Article Text

Childhood cancer in schools with a radioactive lightning rod
  1. SERGIO VERD
  1. Paediatric Clinic
  2. Alejandro Rosselló 10
  3. 07002 Palma de Mallorca
  4. Spain
  5. University Department of Physics
  6. Bristol
  7. Department of Paediatrics
  8. St Mary’s Hospital School of Medicine, London University
    1. DENIS HENSHAW
    1. Paediatric Clinic
    2. Alejandro Rosselló 10
    3. 07002 Palma de Mallorca
    4. Spain
    5. University Department of Physics
    6. Bristol
    7. Department of Paediatrics
    8. St Mary’s Hospital School of Medicine, London University
      1. ANNA SHARMA
      1. Paediatric Clinic
      2. Alejandro Rosselló 10
      3. 07002 Palma de Mallorca
      4. Spain
      5. University Department of Physics
      6. Bristol
      7. Department of Paediatrics
      8. St Mary’s Hospital School of Medicine, London University

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        Editor,—Radioactive lightening rods (RLRs) replaced conventional rods in schools built in Majorca between 1975 and 1989. RLRs in Spain usually have a bolster containing 100 mg Americium 241.1 This isotope is an alpha emitter; its half life is 432 years. The total alpha activity on the rod is around 1.3 × 1010 Bq.

        Ingestion or inhalation of radioactive particles might arise in the event of storms damaging a RLR, when contaminated radioactive material might reach the courtyard of the school where children play. Most alpha radionuclides are bone seeking.2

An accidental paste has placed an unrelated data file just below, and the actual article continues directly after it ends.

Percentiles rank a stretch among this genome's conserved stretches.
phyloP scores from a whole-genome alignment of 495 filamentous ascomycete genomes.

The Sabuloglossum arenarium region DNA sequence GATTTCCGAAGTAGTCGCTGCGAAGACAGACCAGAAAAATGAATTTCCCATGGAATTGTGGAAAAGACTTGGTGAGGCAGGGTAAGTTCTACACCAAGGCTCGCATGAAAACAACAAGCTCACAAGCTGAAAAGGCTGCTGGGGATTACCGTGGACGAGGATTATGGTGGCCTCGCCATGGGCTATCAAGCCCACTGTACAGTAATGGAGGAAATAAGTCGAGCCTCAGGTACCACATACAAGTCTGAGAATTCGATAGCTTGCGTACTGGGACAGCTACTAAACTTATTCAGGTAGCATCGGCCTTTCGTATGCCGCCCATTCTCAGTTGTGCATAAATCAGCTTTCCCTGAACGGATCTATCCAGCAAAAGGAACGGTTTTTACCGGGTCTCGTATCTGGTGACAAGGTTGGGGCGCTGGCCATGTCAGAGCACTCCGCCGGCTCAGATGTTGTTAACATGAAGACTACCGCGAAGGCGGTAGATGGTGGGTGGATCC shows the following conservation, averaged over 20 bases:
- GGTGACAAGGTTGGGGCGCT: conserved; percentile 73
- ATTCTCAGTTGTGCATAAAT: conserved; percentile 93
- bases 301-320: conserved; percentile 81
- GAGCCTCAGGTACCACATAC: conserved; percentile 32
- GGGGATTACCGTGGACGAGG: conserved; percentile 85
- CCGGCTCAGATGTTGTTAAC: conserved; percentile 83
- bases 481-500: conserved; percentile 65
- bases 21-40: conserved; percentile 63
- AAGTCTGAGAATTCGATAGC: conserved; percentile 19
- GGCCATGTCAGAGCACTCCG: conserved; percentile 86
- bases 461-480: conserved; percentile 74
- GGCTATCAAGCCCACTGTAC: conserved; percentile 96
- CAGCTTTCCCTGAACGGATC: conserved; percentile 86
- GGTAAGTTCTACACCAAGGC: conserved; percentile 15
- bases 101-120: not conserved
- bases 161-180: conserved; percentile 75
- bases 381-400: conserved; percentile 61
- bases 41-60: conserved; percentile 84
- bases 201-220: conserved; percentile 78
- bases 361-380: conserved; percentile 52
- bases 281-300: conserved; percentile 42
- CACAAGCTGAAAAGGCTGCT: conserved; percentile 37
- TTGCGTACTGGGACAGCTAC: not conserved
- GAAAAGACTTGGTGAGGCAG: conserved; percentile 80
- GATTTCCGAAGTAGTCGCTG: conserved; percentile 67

As one of us noticed anecdotal evidence that suggested an increase in childhood cancer in schools with RLRs, we have undertaken a population based descriptive epidemiological cross sectional study of all the 67 government funded schools in Majorca in towns with a resident population of over 6000.3 New malignancies in a total of 22 796 children age 4–14 years were identified over a 22 month period in 1990–2, from blind questionnaires sent to head teachers. A total of 162 measurements were made of radon gas and total alpha radioactivity in air using TASTRACK4 plastic in a subsample of nine schools with and without a RLR.

        Our main findings were that two malignancies were reported in 17 425 children in schools without a RLR and six malignancies in 5371 children in schools with a RLR. The rate of cancer ratio was 9.74 (95% confidence interval: 1.79 to 69.79; χ2 = 11.79, p<0.003, Fisher’s exact test). The radon concentration in schools with a RLR was significantly higher than in schools without a RLR (p<0.0001, Mann-Whitney test). There is a significant trend for increasing alpha radioactivity from any source from schools without a RLR to schools with a RLR.

        We feel that we have provided significant evidence to recommend the removal of RLRs from schools.

        Since completion of this study RLRs from all schools in the island have been removed. The position in mainland Spain has changed as well: by September 1995 some 50% (13 248) of the overall number of RLRs were removed.5 As far as we know, in other countries RLRs remain in place.

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